What We Know About the COVID-19 Risk for Kids with Asthma

A new study suggests that children with poorly controlled asthma are 3 to 6 times more likely to be hospitalized with COVID-19 than those without the condition.

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  • People with well-controlled asthma aren’t at greater risk for severe COVID-19 symptoms, but a new study suggests that children with poorly controlled asthma are more likely to be hospitalized with COVID-19.
  • Children whose asthma isn’t well controlled are 3 to 6 times more likely to be hospitalized with COVID-19 than those without the condition.
  • Over 63 percent of people over the age of 5 in the United States have been fully vaccinated against COVID-19.

While 70 percent of adults in the United States are fully vaccinated against COVID-19, it was only in October that the Food and Drug Administration (FDA) authorized the Pfizer-BioNTech COVID-19 vaccine for emergency use in children ages 5 to 11.

And while experts are pushing for authorization for a wider use of the vaccines in children, new research shows that it may be critical to vaccinate kids who live with poorly controlled asthma.

Though people with well-controlled asthma are not at greater risk for severe COVID-19 symptoms, a new study published in the BMJ suggests that children with poorly controlled asthma are 3 to 6 times more likely to be hospitalized with COVID-19 than those without the condition.

The dangers of asthma

Even prior to the pandemic, asthma attacks could be fatal in the United States.

“What people don’t realize is that we have 10 deaths per day from asthma, even pre-pandemic,” said Dr. Purvi Parikh, an immunologist and vaccine researcher at NYU Langone.

“People don’t realize the severity of the toll of asthma. It puts you at a higher risk of COVID-19 when you have uncontrolled asthma because you are more likely to catch respiratory viruses and they will be more severe.”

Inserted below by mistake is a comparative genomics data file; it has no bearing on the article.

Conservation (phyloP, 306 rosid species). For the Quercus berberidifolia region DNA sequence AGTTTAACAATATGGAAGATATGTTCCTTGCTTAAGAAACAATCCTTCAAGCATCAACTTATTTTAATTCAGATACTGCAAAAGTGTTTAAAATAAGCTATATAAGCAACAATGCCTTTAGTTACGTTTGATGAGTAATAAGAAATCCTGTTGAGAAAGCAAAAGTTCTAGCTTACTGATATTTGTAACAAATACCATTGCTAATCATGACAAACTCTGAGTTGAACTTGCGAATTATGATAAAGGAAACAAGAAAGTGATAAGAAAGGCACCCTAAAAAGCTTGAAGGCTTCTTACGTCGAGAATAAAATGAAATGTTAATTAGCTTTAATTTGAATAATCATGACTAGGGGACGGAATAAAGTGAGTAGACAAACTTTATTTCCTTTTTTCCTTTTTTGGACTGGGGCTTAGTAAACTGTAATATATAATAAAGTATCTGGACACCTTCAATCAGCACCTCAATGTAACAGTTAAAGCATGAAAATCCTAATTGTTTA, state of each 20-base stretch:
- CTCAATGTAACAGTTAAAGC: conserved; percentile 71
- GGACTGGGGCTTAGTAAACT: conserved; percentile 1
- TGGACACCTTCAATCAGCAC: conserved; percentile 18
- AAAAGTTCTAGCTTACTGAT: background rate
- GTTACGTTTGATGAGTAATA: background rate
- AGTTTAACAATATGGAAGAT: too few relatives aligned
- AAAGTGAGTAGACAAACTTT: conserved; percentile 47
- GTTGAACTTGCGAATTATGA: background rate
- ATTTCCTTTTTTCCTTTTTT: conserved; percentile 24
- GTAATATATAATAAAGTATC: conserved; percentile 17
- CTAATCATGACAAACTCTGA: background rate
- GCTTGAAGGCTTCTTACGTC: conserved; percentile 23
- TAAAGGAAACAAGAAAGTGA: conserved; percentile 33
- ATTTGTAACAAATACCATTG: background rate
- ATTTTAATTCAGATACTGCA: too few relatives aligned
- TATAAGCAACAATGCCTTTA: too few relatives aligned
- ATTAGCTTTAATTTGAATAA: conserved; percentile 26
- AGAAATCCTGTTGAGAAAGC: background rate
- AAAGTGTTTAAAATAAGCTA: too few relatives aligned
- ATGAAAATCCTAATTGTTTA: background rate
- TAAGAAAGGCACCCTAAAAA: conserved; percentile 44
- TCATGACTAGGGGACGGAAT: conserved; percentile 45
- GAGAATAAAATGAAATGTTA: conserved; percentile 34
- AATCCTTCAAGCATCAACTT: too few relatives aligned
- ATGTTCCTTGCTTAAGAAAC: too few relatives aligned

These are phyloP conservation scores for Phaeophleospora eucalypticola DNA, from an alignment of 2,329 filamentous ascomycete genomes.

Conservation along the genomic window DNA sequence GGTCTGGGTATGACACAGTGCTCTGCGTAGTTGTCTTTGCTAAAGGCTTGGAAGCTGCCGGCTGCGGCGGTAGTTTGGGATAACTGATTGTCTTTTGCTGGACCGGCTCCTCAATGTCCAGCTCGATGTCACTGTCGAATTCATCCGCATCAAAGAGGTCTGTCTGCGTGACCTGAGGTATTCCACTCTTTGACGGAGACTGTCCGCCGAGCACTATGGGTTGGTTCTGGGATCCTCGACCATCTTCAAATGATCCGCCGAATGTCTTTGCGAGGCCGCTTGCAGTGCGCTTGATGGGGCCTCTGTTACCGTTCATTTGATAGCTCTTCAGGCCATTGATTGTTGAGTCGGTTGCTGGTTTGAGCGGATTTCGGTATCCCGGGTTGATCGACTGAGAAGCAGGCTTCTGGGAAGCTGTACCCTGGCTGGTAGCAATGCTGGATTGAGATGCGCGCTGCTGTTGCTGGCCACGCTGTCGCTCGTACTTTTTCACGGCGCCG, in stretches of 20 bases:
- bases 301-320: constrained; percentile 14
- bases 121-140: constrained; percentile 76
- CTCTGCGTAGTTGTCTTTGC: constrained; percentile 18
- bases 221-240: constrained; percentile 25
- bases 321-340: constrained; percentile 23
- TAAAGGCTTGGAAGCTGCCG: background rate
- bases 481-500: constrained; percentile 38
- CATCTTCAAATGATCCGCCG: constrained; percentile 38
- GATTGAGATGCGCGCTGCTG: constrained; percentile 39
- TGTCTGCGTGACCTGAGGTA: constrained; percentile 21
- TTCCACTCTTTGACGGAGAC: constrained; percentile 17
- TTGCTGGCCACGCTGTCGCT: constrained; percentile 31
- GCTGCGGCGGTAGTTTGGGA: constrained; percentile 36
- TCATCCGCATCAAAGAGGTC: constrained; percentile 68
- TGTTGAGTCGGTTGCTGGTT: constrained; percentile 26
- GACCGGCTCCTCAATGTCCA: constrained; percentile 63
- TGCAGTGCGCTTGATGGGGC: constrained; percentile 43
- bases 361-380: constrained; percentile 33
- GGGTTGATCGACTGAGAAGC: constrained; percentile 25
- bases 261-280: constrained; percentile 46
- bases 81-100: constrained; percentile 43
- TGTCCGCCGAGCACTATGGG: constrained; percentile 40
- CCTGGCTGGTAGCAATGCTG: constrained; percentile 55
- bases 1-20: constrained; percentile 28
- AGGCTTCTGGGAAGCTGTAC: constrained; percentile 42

Dr. Gina T. Coscia, an allergist-immunologist at Northwell Health, said that having poorly controlled asthma means having airway inflammation that isn’t well controlled with medication.

“This inflammation can lead to symptoms of cough, wheeze, breathlessness, and functional impairment, as well as outcomes such as hospitalization or the need for multiple courses of oral corticosteroids,” said Coscia.

Poorly controlled asthma is much more common than one might think. “Many people are poorly controlled and don’t realize it,” added Parikh. “You need two flare-ups in a whole year. Even two courses of steroids or unexpected ER or doctor visits that are unplanned are considered uncontrolled.”

For the purpose of this study, poorly controlled asthma was defined as hospitalization for asthma or being prescribed at least two courses of oral steroids in the previous 2 years.

The benefits of vaccinating children who have poorly controlled asthma

First and foremost, the benefit of the vaccine overall is to reduce the risk of infection and transmission among all people. The COVID-19 vaccines are all proven to be highly effective at reducing the risk of hospitalization or preventing transmission and contraction of the disease in general.

For children with poorly controlled asthma, the vaccine could be the difference between a more serious, life threatening situation versus more mild symptoms, if any at all.

“Based on this study, vaccination of children with poorly-controlled asthma could reduce the risk of infection among these children, thereby decreasing their risk of hospitalization, number of missed days of school and ultimately could reduce the spread of disease,” said Coscia.

Some parents have been hesitant to vaccinate children against COVID-19 because the vaccine is so new and misinformation online has contributed to fueling unfounded fears about the vaccine.

But experts stress that the data show the vaccines are safe and effective.

“There is plenty of good information before this to suggest that anyone who could be vaccinated, should be,” said Dr. Charles Fishman, a pulmonologist with New York-Presbyterian Medical Group Westchester and an assistant professor of medicine at Columbia University Medical Center.

“If this makes someone who has a child who has asthma less hesitant, then great. My children are grown but if I had young children I would have been first in line [to have them receive the vaccine]. I have been watching people die for almost two years and it is a horrible horrible illness and one we can prevent.”

What is the overall risk of developing COVID-19 for people with asthma in general?

Research on adults with asthma and COVID-19 suggests that adults with poorly controlled asthma are at higher risk for severe outcomes compared to those without poorly controlled asthma.

According to the Asthma and Allergy Foundation of America, people with well-controlled asthma have less severe COVID-19 outcomes than people with poorly controlled or uncontrolled asthma.

Still, it’s not a disease that anyone should have to live through. The number one way to avoid getting COVID-19, the flu, or other respiratory infections is to get vaccinated against the viruses that cause them.

This story originally appeared on: Healthline.com - Author:Meagan Drillinger